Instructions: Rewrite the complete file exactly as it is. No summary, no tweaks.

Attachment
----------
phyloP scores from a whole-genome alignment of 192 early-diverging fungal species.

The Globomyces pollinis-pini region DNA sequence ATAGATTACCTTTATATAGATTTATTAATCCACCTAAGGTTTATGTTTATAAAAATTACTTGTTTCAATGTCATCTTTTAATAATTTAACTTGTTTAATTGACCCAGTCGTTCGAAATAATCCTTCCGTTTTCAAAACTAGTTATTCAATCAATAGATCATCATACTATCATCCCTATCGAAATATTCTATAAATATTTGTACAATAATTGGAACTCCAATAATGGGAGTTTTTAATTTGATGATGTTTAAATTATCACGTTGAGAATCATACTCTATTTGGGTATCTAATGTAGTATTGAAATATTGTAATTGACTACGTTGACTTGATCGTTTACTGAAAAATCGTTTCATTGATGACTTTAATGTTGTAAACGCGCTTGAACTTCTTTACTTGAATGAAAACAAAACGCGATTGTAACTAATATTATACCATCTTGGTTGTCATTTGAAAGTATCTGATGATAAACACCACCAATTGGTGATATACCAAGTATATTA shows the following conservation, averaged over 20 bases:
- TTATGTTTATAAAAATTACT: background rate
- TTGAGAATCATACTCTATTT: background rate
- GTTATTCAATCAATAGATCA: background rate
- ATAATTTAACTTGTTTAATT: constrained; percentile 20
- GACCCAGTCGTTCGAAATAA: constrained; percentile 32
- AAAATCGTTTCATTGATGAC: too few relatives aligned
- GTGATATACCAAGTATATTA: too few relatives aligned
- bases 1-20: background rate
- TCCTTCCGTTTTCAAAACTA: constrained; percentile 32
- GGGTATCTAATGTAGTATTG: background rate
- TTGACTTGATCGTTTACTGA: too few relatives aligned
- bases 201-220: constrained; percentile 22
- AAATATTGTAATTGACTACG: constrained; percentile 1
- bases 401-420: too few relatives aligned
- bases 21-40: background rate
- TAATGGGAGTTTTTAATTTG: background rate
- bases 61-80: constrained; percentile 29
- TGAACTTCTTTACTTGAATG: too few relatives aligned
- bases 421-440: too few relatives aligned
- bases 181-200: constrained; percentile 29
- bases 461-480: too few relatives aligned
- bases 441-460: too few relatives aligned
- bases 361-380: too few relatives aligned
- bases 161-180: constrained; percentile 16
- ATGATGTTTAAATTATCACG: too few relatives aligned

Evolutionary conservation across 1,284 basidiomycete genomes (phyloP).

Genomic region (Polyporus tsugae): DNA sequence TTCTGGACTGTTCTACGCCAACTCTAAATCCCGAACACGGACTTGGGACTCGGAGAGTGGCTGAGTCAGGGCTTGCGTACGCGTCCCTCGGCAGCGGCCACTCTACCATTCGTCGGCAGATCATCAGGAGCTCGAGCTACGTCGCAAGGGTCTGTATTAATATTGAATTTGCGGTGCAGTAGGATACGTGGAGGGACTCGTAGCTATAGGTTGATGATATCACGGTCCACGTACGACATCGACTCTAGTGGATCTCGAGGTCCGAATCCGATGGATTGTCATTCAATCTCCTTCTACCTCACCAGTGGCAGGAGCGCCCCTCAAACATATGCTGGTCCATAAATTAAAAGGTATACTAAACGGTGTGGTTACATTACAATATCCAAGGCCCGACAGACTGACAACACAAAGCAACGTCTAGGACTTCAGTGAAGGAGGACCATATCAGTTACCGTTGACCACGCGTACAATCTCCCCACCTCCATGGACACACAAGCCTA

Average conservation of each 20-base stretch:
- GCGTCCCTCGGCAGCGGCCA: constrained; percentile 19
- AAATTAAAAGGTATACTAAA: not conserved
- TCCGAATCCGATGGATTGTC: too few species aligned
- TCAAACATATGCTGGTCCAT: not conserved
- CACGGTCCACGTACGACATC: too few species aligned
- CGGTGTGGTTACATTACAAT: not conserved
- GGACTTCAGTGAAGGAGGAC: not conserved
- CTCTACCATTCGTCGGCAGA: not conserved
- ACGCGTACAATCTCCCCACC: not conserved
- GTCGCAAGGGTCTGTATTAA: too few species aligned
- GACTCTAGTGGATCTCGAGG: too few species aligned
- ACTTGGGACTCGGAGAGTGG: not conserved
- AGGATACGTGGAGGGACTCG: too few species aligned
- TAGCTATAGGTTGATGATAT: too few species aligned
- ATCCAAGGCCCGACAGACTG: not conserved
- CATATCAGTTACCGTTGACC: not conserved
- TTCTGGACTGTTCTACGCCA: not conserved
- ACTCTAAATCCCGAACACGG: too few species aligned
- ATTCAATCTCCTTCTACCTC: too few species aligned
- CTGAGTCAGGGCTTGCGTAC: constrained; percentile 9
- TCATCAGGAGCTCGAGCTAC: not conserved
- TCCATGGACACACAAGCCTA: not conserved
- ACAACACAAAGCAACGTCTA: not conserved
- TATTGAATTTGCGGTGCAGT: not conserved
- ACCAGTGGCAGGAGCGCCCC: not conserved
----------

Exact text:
phyloP scores from a whole-genome alignment of 192 early-diverging fungal species.

The Globomyces pollinis-pini region DNA sequence ATAGATTACCTTTATATAGATTTATTAATCCACCTAAGGTTTATGTTTATAAAAATTACTTGTTTCAATGTCATCTTTTAATAATTTAACTTGTTTAATTGACCCAGTCGTTCGAAATAATCCTTCCGTTTTCAAAACTAGTTATTCAATCAATAGATCATCATACTATCATCCCTATCGAAATATTCTATAAATATTTGTACAATAATTGGAACTCCAATAATGGGAGTTTTTAATTTGATGATGTTTAAATTATCACGTTGAGAATCATACTCTATTTGGGTATCTAATGTAGTATTGAAATATTGTAATTGACTACGTTGACTTGATCGTTTACTGAAAAATCGTTTCATTGATGACTTTAATGTTGTAAACGCGCTTGAACTTCTTTACTTGAATGAAAACAAAACGCGATTGTAACTAATATTATACCATCTTGGTTGTCATTTGAAAGTATCTGATGATAAACACCACCAATTGGTGATATACCAAGTATATTA shows the following conservation, averaged over 20 bases:
- TTATGTTTATAAAAATTACT: background rate
- TTGAGAATCATACTCTATTT: background rate
- GTTATTCAATCAATAGATCA: background rate
- ATAATTTAACTTGTTTAATT: constrained; percentile 20
- GACCCAGTCGTTCGAAATAA: constrained; percentile 32
- AAAATCGTTTCATTGATGAC: too few relatives aligned
- GTGATATACCAAGTATATTA: too few relatives aligned
- bases 1-20: background rate
- TCCTTCCGTTTTCAAAACTA: constrained; percentile 32
- GGGTATCTAATGTAGTATTG: background rate
- TTGACTTGATCGTTTACTGA: too few relatives aligned
- bases 201-220: constrained; percentile 22
- AAATATTGTAATTGACTACG: constrained; percentile 1
- bases 401-420: too few relatives aligned
- bases 21-40: background rate
- TAATGGGAGTTTTTAATTTG: background rate
- bases 61-80: constrained; percentile 29
- TGAACTTCTTTACTTGAATG: too few relatives aligned
- bases 421-440: too few relatives aligned
- bases 181-200: constrained; percentile 29
- bases 461-480: too few relatives aligned
- bases 441-460: too few relatives aligned
- bases 361-380: too few relatives aligned
- bases 161-180: constrained; percentile 16
- ATGATGTTTAAATTATCACG: too few relatives aligned

Evolutionary conservation across 1,284 basidiomycete genomes (phyloP).

Genomic region (Polyporus tsugae): DNA sequence TTCTGGACTGTTCTACGCCAACTCTAAATCCCGAACACGGACTTGGGACTCGGAGAGTGGCTGAGTCAGGGCTTGCGTACGCGTCCCTCGGCAGCGGCCACTCTACCATTCGTCGGCAGATCATCAGGAGCTCGAGCTACGTCGCAAGGGTCTGTATTAATATTGAATTTGCGGTGCAGTAGGATACGTGGAGGGACTCGTAGCTATAGGTTGATGATATCACGGTCCACGTACGACATCGACTCTAGTGGATCTCGAGGTCCGAATCCGATGGATTGTCATTCAATCTCCTTCTACCTCACCAGTGGCAGGAGCGCCCCTCAAACATATGCTGGTCCATAAATTAAAAGGTATACTAAACGGTGTGGTTACATTACAATATCCAAGGCCCGACAGACTGACAACACAAAGCAACGTCTAGGACTTCAGTGAAGGAGGACCATATCAGTTACCGTTGACCACGCGTACAATCTCCCCACCTCCATGGACACACAAGCCTA

Average conservation of each 20-base stretch:
- GCGTCCCTCGGCAGCGGCCA: constrained; percentile 19
- AAATTAAAAGGTATACTAAA: not conserved
- TCCGAATCCGATGGATTGTC: too few species aligned
- TCAAACATATGCTGGTCCAT: not conserved
- CACGGTCCACGTACGACATC: too few species aligned
- CGGTGTGGTTACATTACAAT: not conserved
- GGACTTCAGTGAAGGAGGAC: not conserved
- CTCTACCATTCGTCGGCAGA: not conserved
- ACGCGTACAATCTCCCCACC: not conserved
- GTCGCAAGGGTCTGTATTAA: too few species aligned
- GACTCTAGTGGATCTCGAGG: too few species aligned
- ACTTGGGACTCGGAGAGTGG: not conserved
- AGGATACGTGGAGGGACTCG: too few species aligned
- TAGCTATAGGTTGATGATAT: too few species aligned
- ATCCAAGGCCCGACAGACTG: not conserved
- CATATCAGTTACCGTTGACC: not conserved
- TTCTGGACTGTTCTACGCCA: not conserved
- ACTCTAAATCCCGAACACGG: too few species aligned
- ATTCAATCTCCTTCTACCTC: too few species aligned
- CTGAGTCAGGGCTTGCGTAC: constrained; percentile 9
- TCATCAGGAGCTCGAGCTAC: not conserved
- TCCATGGACACACAAGCCTA: not conserved
- ACAACACAAAGCAACGTCTA: not conserved
- TATTGAATTTGCGGTGCAGT: not conserved
- ACCAGTGGCAGGAGCGCCCC: not conserved